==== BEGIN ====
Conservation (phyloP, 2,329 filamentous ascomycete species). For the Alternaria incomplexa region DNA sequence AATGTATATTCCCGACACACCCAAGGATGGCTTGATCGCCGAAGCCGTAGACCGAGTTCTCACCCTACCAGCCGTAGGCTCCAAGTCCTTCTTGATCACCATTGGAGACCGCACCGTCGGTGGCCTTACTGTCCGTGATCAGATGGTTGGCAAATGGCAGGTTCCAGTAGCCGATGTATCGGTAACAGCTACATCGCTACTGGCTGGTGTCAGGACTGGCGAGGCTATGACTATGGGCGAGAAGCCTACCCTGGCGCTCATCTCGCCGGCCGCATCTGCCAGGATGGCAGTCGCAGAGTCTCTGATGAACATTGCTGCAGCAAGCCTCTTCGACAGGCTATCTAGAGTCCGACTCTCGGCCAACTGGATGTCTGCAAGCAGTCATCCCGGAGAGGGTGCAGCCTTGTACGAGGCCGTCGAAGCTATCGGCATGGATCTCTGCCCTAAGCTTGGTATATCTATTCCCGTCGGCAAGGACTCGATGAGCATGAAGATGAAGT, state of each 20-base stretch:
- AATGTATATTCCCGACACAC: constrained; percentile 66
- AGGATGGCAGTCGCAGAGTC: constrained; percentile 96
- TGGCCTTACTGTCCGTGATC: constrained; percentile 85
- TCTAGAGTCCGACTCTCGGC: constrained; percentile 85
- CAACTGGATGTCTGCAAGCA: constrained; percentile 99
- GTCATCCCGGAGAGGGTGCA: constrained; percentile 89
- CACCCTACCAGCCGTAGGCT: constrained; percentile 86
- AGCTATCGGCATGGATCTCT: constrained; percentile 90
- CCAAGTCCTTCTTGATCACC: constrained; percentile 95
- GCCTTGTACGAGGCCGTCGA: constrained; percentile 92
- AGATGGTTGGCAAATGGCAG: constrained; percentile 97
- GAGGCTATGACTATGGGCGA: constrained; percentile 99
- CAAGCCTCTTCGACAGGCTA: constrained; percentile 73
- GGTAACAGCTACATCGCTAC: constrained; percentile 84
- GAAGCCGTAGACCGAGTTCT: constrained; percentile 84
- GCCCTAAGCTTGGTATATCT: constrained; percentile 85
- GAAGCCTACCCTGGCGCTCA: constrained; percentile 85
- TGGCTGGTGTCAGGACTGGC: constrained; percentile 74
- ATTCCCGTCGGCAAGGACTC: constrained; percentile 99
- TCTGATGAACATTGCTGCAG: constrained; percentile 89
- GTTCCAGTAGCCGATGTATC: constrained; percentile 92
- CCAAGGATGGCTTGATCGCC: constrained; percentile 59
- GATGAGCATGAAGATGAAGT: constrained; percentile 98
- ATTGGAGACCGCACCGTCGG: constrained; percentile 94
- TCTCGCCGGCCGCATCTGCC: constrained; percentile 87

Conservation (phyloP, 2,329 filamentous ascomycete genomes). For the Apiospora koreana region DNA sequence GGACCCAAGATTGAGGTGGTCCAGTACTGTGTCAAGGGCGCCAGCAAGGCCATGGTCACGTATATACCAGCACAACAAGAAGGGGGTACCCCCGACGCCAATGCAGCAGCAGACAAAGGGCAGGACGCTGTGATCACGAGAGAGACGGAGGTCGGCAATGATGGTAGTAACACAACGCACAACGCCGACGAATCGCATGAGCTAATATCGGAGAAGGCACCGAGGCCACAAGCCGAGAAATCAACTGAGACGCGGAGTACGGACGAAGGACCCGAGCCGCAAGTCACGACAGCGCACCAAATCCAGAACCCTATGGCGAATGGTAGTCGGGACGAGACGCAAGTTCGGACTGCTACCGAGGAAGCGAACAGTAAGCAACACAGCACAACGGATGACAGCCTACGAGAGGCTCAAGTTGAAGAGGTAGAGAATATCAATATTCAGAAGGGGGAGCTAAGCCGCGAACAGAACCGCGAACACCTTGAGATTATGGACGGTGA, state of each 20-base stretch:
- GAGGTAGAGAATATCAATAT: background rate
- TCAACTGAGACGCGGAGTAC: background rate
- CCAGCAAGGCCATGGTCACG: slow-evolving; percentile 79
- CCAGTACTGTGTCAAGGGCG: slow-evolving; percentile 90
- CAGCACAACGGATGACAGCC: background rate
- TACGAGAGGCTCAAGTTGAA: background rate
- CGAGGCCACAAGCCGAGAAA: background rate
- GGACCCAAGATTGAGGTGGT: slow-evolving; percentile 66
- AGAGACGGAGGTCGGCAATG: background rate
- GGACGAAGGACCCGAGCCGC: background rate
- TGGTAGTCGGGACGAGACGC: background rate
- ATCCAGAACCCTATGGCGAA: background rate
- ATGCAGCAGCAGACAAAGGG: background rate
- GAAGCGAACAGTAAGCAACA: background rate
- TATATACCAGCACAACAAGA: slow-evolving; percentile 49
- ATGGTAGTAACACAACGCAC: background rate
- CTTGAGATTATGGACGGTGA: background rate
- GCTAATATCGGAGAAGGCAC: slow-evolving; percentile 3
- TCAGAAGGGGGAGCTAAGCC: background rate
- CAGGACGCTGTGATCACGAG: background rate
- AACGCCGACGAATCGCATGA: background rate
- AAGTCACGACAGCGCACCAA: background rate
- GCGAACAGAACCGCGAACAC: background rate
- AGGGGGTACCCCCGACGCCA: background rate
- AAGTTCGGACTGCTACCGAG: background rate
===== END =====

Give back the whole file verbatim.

Conservation (phyloP, 2,329 filamentous ascomycete species). For the Alternaria incomplexa region DNA sequence AATGTATATTCCCGACACACCCAAGGATGGCTTGATCGCCGAAGCCGTAGACCGAGTTCTCACCCTACCAGCCGTAGGCTCCAAGTCCTTCTTGATCACCATTGGAGACCGCACCGTCGGTGGCCTTACTGTCCGTGATCAGATGGTTGGCAAATGGCAGGTTCCAGTAGCCGATGTATCGGTAACAGCTACATCGCTACTGGCTGGTGTCAGGACTGGCGAGGCTATGACTATGGGCGAGAAGCCTACCCTGGCGCTCATCTCGCCGGCCGCATCTGCCAGGATGGCAGTCGCAGAGTCTCTGATGAACATTGCTGCAGCAAGCCTCTTCGACAGGCTATCTAGAGTCCGACTCTCGGCCAACTGGATGTCTGCAAGCAGTCATCCCGGAGAGGGTGCAGCCTTGTACGAGGCCGTCGAAGCTATCGGCATGGATCTCTGCCCTAAGCTTGGTATATCTATTCCCGTCGGCAAGGACTCGATGAGCATGAAGATGAAGT, state of each 20-base stretch:
- AATGTATATTCCCGACACAC: constrained; percentile 66
- AGGATGGCAGTCGCAGAGTC: constrained; percentile 96
- TGGCCTTACTGTCCGTGATC: constrained; percentile 85
- TCTAGAGTCCGACTCTCGGC: constrained; percentile 85
- CAACTGGATGTCTGCAAGCA: constrained; percentile 99
- GTCATCCCGGAGAGGGTGCA: constrained; percentile 89
- CACCCTACCAGCCGTAGGCT: constrained; percentile 86
- AGCTATCGGCATGGATCTCT: constrained; percentile 90
- CCAAGTCCTTCTTGATCACC: constrained; percentile 95
- GCCTTGTACGAGGCCGTCGA: constrained; percentile 92
- AGATGGTTGGCAAATGGCAG: constrained; percentile 97
- GAGGCTATGACTATGGGCGA: constrained; percentile 99
- CAAGCCTCTTCGACAGGCTA: constrained; percentile 73
- GGTAACAGCTACATCGCTAC: constrained; percentile 84
- GAAGCCGTAGACCGAGTTCT: constrained; percentile 84
- GCCCTAAGCTTGGTATATCT: constrained; percentile 85
- GAAGCCTACCCTGGCGCTCA: constrained; percentile 85
- TGGCTGGTGTCAGGACTGGC: constrained; percentile 74
- ATTCCCGTCGGCAAGGACTC: constrained; percentile 99
- TCTGATGAACATTGCTGCAG: constrained; percentile 89
- GTTCCAGTAGCCGATGTATC: constrained; percentile 92
- CCAAGGATGGCTTGATCGCC: constrained; percentile 59
- GATGAGCATGAAGATGAAGT: constrained; percentile 98
- ATTGGAGACCGCACCGTCGG: constrained; percentile 94
- TCTCGCCGGCCGCATCTGCC: constrained; percentile 87

Conservation (phyloP, 2,329 filamentous ascomycete genomes). For the Apiospora koreana region DNA sequence GGACCCAAGATTGAGGTGGTCCAGTACTGTGTCAAGGGCGCCAGCAAGGCCATGGTCACGTATATACCAGCACAACAAGAAGGGGGTACCCCCGACGCCAATGCAGCAGCAGACAAAGGGCAGGACGCTGTGATCACGAGAGAGACGGAGGTCGGCAATGATGGTAGTAACACAACGCACAACGCCGACGAATCGCATGAGCTAATATCGGAGAAGGCACCGAGGCCACAAGCCGAGAAATCAACTGAGACGCGGAGTACGGACGAAGGACCCGAGCCGCAAGTCACGACAGCGCACCAAATCCAGAACCCTATGGCGAATGGTAGTCGGGACGAGACGCAAGTTCGGACTGCTACCGAGGAAGCGAACAGTAAGCAACACAGCACAACGGATGACAGCCTACGAGAGGCTCAAGTTGAAGAGGTAGAGAATATCAATATTCAGAAGGGGGAGCTAAGCCGCGAACAGAACCGCGAACACCTTGAGATTATGGACGGTGA, state of each 20-base stretch:
- GAGGTAGAGAATATCAATAT: background rate
- TCAACTGAGACGCGGAGTAC: background rate
- CCAGCAAGGCCATGGTCACG: slow-evolving; percentile 79
- CCAGTACTGTGTCAAGGGCG: slow-evolving; percentile 90
- CAGCACAACGGATGACAGCC: background rate
- TACGAGAGGCTCAAGTTGAA: background rate
- CGAGGCCACAAGCCGAGAAA: background rate
- GGACCCAAGATTGAGGTGGT: slow-evolving; percentile 66
- AGAGACGGAGGTCGGCAATG: background rate
- GGACGAAGGACCCGAGCCGC: background rate
- TGGTAGTCGGGACGAGACGC: background rate
- ATCCAGAACCCTATGGCGAA: background rate
- ATGCAGCAGCAGACAAAGGG: background rate
- GAAGCGAACAGTAAGCAACA: background rate
- TATATACCAGCACAACAAGA: slow-evolving; percentile 49
- ATGGTAGTAACACAACGCAC: background rate
- CTTGAGATTATGGACGGTGA: background rate
- GCTAATATCGGAGAAGGCAC: slow-evolving; percentile 3
- TCAGAAGGGGGAGCTAAGCC: background rate
- CAGGACGCTGTGATCACGAG: background rate
- AACGCCGACGAATCGCATGA: background rate
- AAGTCACGACAGCGCACCAA: background rate
- GCGAACAGAACCGCGAACAC: background rate
- AGGGGGTACCCCCGACGCCA: background rate
- AAGTTCGGACTGCTACCGAG: background rate